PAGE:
4.1. Legislative aspects

Numerous bodies exist which monitor product quality and trading procedures and draw up specifications for individual products. The most widely recognised standards for essential oils and spices are those set by International Organization for Standards (ISO). The standards have also been established by various national pharmacopoeias. The general interests of traders and users are served by trade associations such as Flavour and Extract Manufacturers Association (FEMA) in the USA. International Federation of Essential oils and Aroma Traders (IFEAT), based in Geneva, monitors toxicological and other hazardous aspects of various raw materials used in perfume compounds.

5. Individual products' profiles


5.1. Sandal oil
5.2. Eucalyptus oil


As time does not permit to discuss a profile of all the 26 products indicated in Table 8, only two of them, namely, sandalwood and eucalyptus oils will be discussed over here.

5.1. Sandal oil

Sandalwood oil is steam distilled from coarsely powdered wood and roots of Santalum album, a small tree indigenous to India, Sri Lanka, Indonesia and surrounding islands. It is one of the oldest known perfume material with a history of over 4,000 years (Gupta and Guleria, 1980). Sandalwood oil is widely used in western as well as oriental perfumery. India and Malaysia are the main producers. Annual production is estimated between 200 to 300 tonnes per year (ITC, 1986). India alone produces about 150 tonnes of sandalwood oil annually, but the bulk of it is consumed domestically. India exported 37.43 tonnes (@ of Rs. 3,547.25 per kg; fob) and 64.61 tonnes (@ Rs. 2,512.07 per kg; fob) in 1991 and 1992, respectively.

Indonesia, on the other hand, exported the bulk of its production, averaging 21 tonnes per year from 1984 to 1988; export during 1988 being 19.40 tonnes @ US$ 141.61 per kg (fate) (Menon, 1989). Current prices of East Indian Sandalwood range between US$ 185 to 200 per kg (cif) 1

1 The Public Ledger, July 7, 1993.

The United States is the largest importer of sandalwood oil, taking an annual average of 25-30 tonnes. Western Europe is also a significant importer and there are substantial markets in Asia.

With the release of a synthetic substitute of sandalwood oil in 1970s under the trade name "Sandala", natural oil lost its market in low-priced and utility formulations, but it still holds its market in high grade perfumery.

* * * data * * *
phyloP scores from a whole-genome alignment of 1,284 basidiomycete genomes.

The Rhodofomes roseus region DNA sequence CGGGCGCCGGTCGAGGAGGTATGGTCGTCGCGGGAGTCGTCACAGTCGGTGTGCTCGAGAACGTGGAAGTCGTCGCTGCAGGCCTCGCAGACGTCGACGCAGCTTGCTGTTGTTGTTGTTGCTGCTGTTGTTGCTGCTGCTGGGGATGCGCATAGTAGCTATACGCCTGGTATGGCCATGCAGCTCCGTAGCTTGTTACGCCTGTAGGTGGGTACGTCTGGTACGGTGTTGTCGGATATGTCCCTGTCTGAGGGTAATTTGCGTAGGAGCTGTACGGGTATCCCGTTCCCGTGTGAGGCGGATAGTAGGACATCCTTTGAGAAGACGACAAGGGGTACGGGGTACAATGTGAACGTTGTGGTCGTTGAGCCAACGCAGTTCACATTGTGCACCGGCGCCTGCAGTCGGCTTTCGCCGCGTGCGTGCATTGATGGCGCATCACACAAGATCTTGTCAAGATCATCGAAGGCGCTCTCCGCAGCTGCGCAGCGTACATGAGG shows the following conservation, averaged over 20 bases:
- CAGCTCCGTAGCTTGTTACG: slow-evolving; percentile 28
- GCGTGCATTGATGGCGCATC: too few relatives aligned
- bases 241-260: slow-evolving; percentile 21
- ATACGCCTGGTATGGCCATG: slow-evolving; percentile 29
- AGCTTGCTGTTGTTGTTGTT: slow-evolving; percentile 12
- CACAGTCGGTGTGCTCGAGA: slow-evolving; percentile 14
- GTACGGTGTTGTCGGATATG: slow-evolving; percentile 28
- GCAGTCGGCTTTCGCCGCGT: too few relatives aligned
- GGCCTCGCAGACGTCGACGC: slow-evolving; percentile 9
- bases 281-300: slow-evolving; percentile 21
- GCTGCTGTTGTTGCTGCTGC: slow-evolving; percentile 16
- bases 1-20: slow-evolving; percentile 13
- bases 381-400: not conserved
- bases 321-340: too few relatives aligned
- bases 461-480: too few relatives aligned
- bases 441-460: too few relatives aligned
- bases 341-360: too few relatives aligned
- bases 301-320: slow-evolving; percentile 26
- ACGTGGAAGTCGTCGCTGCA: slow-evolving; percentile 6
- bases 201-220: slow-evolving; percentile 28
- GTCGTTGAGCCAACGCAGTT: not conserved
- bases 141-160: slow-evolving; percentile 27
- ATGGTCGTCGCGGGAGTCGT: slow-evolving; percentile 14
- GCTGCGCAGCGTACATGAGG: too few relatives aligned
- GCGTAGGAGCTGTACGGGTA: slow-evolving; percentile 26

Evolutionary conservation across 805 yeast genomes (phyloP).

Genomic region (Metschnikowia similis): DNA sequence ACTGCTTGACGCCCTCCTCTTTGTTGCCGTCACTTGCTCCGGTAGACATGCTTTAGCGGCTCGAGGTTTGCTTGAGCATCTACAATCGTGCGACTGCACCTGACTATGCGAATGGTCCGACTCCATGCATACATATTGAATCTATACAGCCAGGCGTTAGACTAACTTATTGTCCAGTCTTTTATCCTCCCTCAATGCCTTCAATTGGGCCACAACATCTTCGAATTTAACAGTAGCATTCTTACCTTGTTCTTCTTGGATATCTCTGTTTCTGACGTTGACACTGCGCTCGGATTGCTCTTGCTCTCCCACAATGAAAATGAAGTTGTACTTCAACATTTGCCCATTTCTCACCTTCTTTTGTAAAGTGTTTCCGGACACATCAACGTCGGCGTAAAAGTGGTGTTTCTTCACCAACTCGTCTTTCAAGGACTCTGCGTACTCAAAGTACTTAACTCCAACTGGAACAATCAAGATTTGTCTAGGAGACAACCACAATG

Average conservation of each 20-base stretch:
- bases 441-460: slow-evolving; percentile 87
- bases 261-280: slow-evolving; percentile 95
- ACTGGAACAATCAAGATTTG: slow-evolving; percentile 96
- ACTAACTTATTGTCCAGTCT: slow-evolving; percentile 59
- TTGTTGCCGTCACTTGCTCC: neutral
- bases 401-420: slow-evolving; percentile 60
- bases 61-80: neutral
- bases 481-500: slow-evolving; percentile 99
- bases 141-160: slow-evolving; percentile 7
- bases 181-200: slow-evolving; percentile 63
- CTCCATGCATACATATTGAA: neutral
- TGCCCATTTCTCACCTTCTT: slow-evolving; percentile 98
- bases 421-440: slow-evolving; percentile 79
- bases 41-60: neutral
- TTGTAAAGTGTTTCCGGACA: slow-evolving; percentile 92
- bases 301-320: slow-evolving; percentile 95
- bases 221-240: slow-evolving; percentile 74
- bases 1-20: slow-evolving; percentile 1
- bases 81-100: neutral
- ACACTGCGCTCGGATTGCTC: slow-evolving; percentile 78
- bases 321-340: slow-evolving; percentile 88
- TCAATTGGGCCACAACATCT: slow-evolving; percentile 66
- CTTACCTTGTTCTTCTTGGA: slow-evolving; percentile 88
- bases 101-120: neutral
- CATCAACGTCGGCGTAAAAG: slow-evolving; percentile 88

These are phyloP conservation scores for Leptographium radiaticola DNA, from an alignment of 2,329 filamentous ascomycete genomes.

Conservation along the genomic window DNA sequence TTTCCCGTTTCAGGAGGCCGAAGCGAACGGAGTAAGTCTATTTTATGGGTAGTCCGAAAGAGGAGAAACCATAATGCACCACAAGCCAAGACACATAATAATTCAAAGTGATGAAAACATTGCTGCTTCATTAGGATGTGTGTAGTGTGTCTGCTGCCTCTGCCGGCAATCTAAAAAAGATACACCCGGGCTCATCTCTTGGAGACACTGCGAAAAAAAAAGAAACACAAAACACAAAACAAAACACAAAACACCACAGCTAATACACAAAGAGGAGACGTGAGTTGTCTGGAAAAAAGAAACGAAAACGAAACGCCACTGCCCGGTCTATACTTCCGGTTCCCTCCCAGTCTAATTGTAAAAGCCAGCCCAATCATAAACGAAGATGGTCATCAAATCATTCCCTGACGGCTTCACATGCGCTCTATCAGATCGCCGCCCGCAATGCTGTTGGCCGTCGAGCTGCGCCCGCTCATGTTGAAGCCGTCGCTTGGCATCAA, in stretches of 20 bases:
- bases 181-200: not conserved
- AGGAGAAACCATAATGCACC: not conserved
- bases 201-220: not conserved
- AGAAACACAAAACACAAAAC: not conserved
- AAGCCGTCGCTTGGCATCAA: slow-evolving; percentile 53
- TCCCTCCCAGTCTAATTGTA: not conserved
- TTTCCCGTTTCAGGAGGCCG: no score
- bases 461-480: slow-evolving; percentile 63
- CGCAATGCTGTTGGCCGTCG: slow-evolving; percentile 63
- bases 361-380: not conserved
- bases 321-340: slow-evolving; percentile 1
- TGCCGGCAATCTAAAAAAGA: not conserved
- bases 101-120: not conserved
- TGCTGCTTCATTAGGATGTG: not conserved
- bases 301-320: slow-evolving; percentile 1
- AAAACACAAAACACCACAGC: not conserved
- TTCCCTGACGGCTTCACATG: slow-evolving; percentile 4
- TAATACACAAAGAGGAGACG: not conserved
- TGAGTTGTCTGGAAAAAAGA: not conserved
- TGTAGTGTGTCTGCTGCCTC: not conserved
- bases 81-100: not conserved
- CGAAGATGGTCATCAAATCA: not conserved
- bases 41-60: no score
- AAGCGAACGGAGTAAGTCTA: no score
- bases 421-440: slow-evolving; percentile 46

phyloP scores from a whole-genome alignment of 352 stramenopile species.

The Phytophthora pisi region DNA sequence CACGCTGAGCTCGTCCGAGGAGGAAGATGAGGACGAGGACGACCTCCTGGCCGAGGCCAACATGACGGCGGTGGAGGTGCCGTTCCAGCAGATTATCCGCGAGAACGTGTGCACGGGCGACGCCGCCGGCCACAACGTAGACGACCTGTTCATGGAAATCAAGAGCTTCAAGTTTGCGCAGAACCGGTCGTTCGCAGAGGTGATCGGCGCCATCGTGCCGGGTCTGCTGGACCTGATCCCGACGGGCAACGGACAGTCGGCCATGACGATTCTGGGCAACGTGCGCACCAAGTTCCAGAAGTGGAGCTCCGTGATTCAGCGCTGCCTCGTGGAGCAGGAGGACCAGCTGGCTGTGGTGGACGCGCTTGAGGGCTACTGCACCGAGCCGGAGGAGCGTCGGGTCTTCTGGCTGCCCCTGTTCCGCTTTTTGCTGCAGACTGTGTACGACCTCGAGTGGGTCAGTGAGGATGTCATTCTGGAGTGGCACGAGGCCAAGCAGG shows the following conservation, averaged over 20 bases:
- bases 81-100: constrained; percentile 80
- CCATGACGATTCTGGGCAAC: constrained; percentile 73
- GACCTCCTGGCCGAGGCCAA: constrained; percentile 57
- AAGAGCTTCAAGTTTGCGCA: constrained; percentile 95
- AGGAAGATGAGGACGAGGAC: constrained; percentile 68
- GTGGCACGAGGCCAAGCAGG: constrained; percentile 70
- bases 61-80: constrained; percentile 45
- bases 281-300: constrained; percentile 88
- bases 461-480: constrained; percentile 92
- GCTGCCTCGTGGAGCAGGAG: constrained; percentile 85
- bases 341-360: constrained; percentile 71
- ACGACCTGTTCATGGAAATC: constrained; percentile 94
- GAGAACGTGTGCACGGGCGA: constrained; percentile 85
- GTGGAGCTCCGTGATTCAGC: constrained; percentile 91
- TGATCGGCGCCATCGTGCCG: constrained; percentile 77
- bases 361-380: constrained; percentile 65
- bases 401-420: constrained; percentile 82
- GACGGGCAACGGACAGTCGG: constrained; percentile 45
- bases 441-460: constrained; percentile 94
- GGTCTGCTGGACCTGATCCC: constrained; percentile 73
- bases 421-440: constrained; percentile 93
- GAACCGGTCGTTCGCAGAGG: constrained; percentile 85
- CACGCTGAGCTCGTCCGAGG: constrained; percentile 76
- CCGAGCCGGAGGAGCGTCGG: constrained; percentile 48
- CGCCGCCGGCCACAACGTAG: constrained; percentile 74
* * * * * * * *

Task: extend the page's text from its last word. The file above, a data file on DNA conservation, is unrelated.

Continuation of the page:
5.2. Eucalyptus oil

Although about 300 species of Eucalyptus have been shown to contain volatile oils in their leaves, only a few are important as far as commercial production of essential oils is concerned. The oils of these species are classified in trade in three broad types according to their composition and main end-use: medicinal (cineole-rich), perfumery (citrinellal) and industrial (rich in phellandrene and piperitone). The distinction is not hard and fast and all the three types of oils, for example, could be used in perfumery.

Yearly world production of all types of eucalyptus oils is estimated to be 5,000 tonnes, of which about 63 percent is medicinal oil, 33 percent is perfumery oil, and 4 percent is industrial oil. World production and trade is dominated by the People's Republic of China, where eucalyptus has been planted over an area of 670,000 ha. It produces, on an average, 3,000 tonnes of eucalyptus oil per year, which is 65 to 75 percent of global production. Chinese exports, mainly to France and Germany, range between 1,600 to 2,000 tonnes annually and account for at least 70 percent of world trade (Kunshan, 1991; Coppen and Hone, 1992). Portugal, India, South Africa, Australia, Swaziland, Chile and Spain are other eucalyptus oil producing and exporting countries.

Current market price for Chinese eucalyptus oil are US$ US$ 3.00 per kg (cif) as compared to US$ 5.10 per kg during 1991 and US$ 9.50 during 1988 (Copper and Hone, 1992). The price depression is due to over supply and stock build-up.

The Public Ledger, Wednesday July 7, 1993

6. Prospects

With the increasing trend for preference of natural products, demand for natural fragrances and flavourings continues to grow, despite the fact that a considerable part of market is being currently shared by synthetic substitutes. These substitutes have advantages of lower production costs, stable pricing and regular supply. In view of the growing pressure faced by many natural essential oils from cheaper synthetics, importance of maintaining regularity of supplies and quality can hardly be over emphasised.